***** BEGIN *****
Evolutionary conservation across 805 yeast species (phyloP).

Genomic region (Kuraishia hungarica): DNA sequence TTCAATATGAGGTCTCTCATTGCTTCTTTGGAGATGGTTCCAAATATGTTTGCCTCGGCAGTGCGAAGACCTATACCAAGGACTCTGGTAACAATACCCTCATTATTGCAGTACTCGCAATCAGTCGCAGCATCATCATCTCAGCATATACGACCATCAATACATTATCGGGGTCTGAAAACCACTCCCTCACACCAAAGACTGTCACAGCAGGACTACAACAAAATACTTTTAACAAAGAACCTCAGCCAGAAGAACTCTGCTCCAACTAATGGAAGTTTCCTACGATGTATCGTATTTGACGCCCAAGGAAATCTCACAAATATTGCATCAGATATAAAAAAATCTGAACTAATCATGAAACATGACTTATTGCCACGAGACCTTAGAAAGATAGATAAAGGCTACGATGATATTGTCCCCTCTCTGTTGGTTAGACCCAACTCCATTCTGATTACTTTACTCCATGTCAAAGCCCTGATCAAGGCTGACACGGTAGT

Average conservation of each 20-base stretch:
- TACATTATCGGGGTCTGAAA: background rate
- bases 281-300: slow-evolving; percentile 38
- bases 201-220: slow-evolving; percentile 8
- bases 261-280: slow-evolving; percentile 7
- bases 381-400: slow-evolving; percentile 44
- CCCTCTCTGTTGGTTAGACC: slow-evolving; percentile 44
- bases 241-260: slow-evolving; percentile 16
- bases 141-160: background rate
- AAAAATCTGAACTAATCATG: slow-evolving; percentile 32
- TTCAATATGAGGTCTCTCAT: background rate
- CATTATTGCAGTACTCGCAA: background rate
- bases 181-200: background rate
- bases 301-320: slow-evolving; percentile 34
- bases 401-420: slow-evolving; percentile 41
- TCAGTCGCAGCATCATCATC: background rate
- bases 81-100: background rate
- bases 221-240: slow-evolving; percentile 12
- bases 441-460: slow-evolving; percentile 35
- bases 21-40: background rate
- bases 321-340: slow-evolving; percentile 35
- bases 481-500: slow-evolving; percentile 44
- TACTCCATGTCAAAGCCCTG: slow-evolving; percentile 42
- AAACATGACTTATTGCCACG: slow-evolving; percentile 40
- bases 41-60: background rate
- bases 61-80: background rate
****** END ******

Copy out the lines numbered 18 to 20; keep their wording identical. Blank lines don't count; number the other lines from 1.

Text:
- TCAGTCGCAGCATCATCATC: background rate
- bases 81-100: background rate
- bases 221-240: slow-evolving; percentile 12